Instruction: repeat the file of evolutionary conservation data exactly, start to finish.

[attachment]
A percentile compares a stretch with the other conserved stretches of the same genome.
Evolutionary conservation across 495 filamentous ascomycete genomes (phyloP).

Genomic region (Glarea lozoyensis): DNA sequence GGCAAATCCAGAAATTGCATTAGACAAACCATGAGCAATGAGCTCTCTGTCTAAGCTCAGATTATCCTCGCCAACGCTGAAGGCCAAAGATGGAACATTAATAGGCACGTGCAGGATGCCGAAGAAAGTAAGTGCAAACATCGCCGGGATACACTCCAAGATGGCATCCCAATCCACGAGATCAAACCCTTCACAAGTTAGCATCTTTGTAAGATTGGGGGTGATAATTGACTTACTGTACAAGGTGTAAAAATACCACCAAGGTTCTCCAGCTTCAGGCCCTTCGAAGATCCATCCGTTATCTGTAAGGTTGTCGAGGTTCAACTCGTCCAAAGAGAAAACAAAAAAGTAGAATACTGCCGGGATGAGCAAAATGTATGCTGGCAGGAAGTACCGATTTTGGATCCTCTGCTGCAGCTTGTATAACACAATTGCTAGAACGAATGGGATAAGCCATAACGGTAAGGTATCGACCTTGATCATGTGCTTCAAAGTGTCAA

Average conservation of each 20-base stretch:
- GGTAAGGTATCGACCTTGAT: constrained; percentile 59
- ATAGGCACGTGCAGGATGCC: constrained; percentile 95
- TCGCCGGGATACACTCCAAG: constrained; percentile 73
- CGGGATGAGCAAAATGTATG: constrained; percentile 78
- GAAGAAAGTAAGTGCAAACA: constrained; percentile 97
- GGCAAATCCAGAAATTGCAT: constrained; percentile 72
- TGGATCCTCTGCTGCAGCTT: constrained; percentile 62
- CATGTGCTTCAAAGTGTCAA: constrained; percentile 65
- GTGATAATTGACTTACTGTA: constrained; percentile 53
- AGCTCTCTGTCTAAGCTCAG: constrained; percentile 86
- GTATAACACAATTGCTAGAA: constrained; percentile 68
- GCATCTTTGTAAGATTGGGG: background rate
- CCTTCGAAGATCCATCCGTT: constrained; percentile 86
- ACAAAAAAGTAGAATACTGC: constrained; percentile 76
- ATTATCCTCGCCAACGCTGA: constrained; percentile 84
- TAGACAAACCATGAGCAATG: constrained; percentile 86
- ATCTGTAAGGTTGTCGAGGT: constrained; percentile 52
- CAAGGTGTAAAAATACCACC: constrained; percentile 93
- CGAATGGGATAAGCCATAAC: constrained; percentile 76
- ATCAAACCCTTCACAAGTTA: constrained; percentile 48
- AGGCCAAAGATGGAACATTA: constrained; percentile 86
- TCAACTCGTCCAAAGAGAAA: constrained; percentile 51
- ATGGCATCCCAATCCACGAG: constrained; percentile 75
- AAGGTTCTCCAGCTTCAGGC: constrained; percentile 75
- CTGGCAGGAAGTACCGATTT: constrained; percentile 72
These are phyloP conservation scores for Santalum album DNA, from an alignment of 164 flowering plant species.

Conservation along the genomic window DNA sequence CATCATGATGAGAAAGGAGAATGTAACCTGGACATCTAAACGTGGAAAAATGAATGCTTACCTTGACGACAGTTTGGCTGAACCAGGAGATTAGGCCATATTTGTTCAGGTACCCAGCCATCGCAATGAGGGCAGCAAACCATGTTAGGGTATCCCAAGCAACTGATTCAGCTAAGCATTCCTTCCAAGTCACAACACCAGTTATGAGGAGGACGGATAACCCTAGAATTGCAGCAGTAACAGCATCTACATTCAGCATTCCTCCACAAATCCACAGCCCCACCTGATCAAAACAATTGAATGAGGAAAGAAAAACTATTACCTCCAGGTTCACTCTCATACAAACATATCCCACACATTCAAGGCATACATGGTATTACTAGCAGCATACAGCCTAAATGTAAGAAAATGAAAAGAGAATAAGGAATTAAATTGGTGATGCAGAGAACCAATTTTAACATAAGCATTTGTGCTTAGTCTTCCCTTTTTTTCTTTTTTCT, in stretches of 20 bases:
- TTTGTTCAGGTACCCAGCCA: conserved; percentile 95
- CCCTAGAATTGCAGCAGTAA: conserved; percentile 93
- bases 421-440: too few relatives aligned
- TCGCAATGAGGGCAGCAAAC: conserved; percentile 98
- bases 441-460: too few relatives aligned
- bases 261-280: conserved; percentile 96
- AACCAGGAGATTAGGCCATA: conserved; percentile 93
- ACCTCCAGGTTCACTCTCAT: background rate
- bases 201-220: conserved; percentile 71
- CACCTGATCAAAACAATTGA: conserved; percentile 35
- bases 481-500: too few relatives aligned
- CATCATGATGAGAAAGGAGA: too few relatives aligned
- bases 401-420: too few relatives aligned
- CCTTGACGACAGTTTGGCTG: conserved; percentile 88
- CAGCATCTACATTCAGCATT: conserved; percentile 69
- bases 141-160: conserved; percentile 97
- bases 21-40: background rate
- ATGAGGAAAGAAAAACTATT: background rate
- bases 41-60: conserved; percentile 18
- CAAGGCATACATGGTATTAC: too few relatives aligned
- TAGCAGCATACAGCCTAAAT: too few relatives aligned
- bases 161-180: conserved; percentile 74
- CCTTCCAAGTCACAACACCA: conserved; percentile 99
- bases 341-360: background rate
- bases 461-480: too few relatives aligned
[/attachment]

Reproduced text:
A percentile compares a stretch with the other conserved stretches of the same genome.
Evolutionary conservation across 495 filamentous ascomycete genomes (phyloP).

Genomic region (Glarea lozoyensis): DNA sequence GGCAAATCCAGAAATTGCATTAGACAAACCATGAGCAATGAGCTCTCTGTCTAAGCTCAGATTATCCTCGCCAACGCTGAAGGCCAAAGATGGAACATTAATAGGCACGTGCAGGATGCCGAAGAAAGTAAGTGCAAACATCGCCGGGATACACTCCAAGATGGCATCCCAATCCACGAGATCAAACCCTTCACAAGTTAGCATCTTTGTAAGATTGGGGGTGATAATTGACTTACTGTACAAGGTGTAAAAATACCACCAAGGTTCTCCAGCTTCAGGCCCTTCGAAGATCCATCCGTTATCTGTAAGGTTGTCGAGGTTCAACTCGTCCAAAGAGAAAACAAAAAAGTAGAATACTGCCGGGATGAGCAAAATGTATGCTGGCAGGAAGTACCGATTTTGGATCCTCTGCTGCAGCTTGTATAACACAATTGCTAGAACGAATGGGATAAGCCATAACGGTAAGGTATCGACCTTGATCATGTGCTTCAAAGTGTCAA

Average conservation of each 20-base stretch:
- GGTAAGGTATCGACCTTGAT: constrained; percentile 59
- ATAGGCACGTGCAGGATGCC: constrained; percentile 95
- TCGCCGGGATACACTCCAAG: constrained; percentile 73
- CGGGATGAGCAAAATGTATG: constrained; percentile 78
- GAAGAAAGTAAGTGCAAACA: constrained; percentile 97
- GGCAAATCCAGAAATTGCAT: constrained; percentile 72
- TGGATCCTCTGCTGCAGCTT: constrained; percentile 62
- CATGTGCTTCAAAGTGTCAA: constrained; percentile 65
- GTGATAATTGACTTACTGTA: constrained; percentile 53
- AGCTCTCTGTCTAAGCTCAG: constrained; percentile 86
- GTATAACACAATTGCTAGAA: constrained; percentile 68
- GCATCTTTGTAAGATTGGGG: background rate
- CCTTCGAAGATCCATCCGTT: constrained; percentile 86
- ACAAAAAAGTAGAATACTGC: constrained; percentile 76
- ATTATCCTCGCCAACGCTGA: constrained; percentile 84
- TAGACAAACCATGAGCAATG: constrained; percentile 86
- ATCTGTAAGGTTGTCGAGGT: constrained; percentile 52
- CAAGGTGTAAAAATACCACC: constrained; percentile 93
- CGAATGGGATAAGCCATAAC: constrained; percentile 76
- ATCAAACCCTTCACAAGTTA: constrained; percentile 48
- AGGCCAAAGATGGAACATTA: constrained; percentile 86
- TCAACTCGTCCAAAGAGAAA: constrained; percentile 51
- ATGGCATCCCAATCCACGAG: constrained; percentile 75
- AAGGTTCTCCAGCTTCAGGC: constrained; percentile 75
- CTGGCAGGAAGTACCGATTT: constrained; percentile 72
These are phyloP conservation scores for Santalum album DNA, from an alignment of 164 flowering plant species.

Conservation along the genomic window DNA sequence CATCATGATGAGAAAGGAGAATGTAACCTGGACATCTAAACGTGGAAAAATGAATGCTTACCTTGACGACAGTTTGGCTGAACCAGGAGATTAGGCCATATTTGTTCAGGTACCCAGCCATCGCAATGAGGGCAGCAAACCATGTTAGGGTATCCCAAGCAACTGATTCAGCTAAGCATTCCTTCCAAGTCACAACACCAGTTATGAGGAGGACGGATAACCCTAGAATTGCAGCAGTAACAGCATCTACATTCAGCATTCCTCCACAAATCCACAGCCCCACCTGATCAAAACAATTGAATGAGGAAAGAAAAACTATTACCTCCAGGTTCACTCTCATACAAACATATCCCACACATTCAAGGCATACATGGTATTACTAGCAGCATACAGCCTAAATGTAAGAAAATGAAAAGAGAATAAGGAATTAAATTGGTGATGCAGAGAACCAATTTTAACATAAGCATTTGTGCTTAGTCTTCCCTTTTTTTCTTTTTTCT, in stretches of 20 bases:
- TTTGTTCAGGTACCCAGCCA: conserved; percentile 95
- CCCTAGAATTGCAGCAGTAA: conserved; percentile 93
- bases 421-440: too few relatives aligned
- TCGCAATGAGGGCAGCAAAC: conserved; percentile 98
- bases 441-460: too few relatives aligned
- bases 261-280: conserved; percentile 96
- AACCAGGAGATTAGGCCATA: conserved; percentile 93
- ACCTCCAGGTTCACTCTCAT: background rate
- bases 201-220: conserved; percentile 71
- CACCTGATCAAAACAATTGA: conserved; percentile 35
- bases 481-500: too few relatives aligned
- CATCATGATGAGAAAGGAGA: too few relatives aligned
- bases 401-420: too few relatives aligned
- CCTTGACGACAGTTTGGCTG: conserved; percentile 88
- CAGCATCTACATTCAGCATT: conserved; percentile 69
- bases 141-160: conserved; percentile 97
- bases 21-40: background rate
- ATGAGGAAAGAAAAACTATT: background rate
- bases 41-60: conserved; percentile 18
- CAAGGCATACATGGTATTAC: too few relatives aligned
- TAGCAGCATACAGCCTAAAT: too few relatives aligned
- bases 161-180: conserved; percentile 74
- CCTTCCAAGTCACAACACCA: conserved; percentile 99
- bases 341-360: background rate
- bases 461-480: too few relatives aligned